That, along with other efforts by the government and the universities, has opened the international floodgates and dramatically raised the number of students leaving home for American colleges.
In the 2010-11 school year, the number of foreign students in U.S. schools shot up to 723,277, an increase of 5 percent from the previous year, Institute of International Education reported. It has increased each of the past five years, and has risen 32 percent over the past decade.
The institute's data also highlight the fact that foreign students aren't coming just from nations with close ties and warm relationships with the U.S.
Chinese students accounted for much of the recent growth, with the total number from the burgeoning Asian power increasing by 23 percent overall and by 43 percent at the undergraduate level.
In the 2010-11 school year, 157,558 Chinese were studying at American schools, far more than from the No. 2 country, India, which had 103,895. Other nations with rocky relationships with the U.S. — Russia, Pakistan and Afghanistan, among others — also have sent their young people to the U.S.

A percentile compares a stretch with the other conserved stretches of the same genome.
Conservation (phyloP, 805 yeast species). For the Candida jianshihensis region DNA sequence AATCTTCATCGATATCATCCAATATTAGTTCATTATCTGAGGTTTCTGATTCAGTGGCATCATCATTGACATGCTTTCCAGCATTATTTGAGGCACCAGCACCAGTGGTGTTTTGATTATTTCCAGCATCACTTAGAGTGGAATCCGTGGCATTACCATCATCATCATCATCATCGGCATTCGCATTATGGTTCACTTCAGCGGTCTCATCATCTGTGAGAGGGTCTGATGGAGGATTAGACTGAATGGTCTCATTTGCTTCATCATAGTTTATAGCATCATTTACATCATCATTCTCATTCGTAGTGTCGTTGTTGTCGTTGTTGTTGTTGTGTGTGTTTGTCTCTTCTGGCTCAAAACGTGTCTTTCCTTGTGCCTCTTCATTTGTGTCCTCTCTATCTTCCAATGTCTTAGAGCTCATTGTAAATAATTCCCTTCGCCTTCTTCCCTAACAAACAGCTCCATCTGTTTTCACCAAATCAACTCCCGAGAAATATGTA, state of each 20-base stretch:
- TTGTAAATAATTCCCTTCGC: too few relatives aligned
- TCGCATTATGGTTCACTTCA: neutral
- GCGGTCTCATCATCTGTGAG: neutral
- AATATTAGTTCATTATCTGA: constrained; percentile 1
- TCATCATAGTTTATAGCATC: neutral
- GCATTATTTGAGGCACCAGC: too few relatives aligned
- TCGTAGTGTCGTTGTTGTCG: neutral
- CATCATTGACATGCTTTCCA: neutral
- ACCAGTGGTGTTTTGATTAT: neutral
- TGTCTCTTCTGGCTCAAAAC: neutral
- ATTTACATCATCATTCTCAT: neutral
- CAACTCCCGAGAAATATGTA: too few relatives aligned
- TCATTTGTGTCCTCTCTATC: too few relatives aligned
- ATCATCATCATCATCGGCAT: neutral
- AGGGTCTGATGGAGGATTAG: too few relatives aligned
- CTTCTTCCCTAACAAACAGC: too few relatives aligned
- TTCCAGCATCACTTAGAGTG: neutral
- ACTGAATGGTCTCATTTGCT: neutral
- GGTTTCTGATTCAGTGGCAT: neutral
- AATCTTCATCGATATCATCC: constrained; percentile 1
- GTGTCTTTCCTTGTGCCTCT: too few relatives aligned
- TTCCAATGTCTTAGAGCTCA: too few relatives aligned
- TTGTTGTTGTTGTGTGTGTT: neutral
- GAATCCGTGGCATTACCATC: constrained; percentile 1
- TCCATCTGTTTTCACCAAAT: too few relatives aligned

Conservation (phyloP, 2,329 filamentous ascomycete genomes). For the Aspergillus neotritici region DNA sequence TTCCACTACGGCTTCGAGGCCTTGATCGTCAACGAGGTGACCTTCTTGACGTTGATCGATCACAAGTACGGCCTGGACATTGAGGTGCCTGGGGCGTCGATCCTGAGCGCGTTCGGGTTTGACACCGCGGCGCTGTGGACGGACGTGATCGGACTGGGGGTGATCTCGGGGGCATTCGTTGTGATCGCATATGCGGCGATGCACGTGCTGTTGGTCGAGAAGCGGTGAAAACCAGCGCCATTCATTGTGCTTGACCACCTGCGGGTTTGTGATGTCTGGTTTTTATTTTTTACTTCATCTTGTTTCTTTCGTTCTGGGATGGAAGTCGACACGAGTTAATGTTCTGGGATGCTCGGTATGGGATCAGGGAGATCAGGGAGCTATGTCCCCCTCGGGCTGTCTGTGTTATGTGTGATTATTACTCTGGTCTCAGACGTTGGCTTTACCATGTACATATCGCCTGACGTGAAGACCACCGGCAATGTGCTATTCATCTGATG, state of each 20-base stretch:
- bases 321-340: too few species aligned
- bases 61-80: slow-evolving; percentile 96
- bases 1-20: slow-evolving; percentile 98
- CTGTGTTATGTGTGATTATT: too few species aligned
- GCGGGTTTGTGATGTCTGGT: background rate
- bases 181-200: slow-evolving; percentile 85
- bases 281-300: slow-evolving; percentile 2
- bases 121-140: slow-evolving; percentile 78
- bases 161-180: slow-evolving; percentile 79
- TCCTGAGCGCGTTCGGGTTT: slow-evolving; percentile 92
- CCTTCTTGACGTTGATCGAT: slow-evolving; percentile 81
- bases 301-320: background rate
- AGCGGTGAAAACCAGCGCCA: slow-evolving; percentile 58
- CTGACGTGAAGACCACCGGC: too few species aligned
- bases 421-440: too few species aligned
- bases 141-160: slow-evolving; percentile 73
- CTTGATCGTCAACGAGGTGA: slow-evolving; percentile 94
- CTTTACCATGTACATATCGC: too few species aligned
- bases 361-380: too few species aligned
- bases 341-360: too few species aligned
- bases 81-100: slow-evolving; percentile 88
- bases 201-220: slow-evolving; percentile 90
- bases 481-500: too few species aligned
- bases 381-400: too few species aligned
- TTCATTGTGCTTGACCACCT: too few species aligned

Few countries, specialists say, bar students from attending top-notch American schools for political reasons, recognizing that the skills they gain in U.S. classrooms will be invaluable when they return home.
"I can't see any regimes, other than maybe North Korea or Cuba, where there are limitations for people to go out and study wherever they want, even if there is animosity" between that nation's government and the U.S., Mr. Balan said. "Very few times, [the animosity] becomes an insurmountable barrier to people who want to come study in the U.S."
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Ben Wolfgang is a national reporter for The Washington Times. Before coming to the Times, he spent four years as a political reporter in Pennsylvania. His focus is on education and science policy. Ben lives in southeast D.C. and has played guitar in several bands while still in Pennsylvania. He can be reached at firstname.lastname@example.org.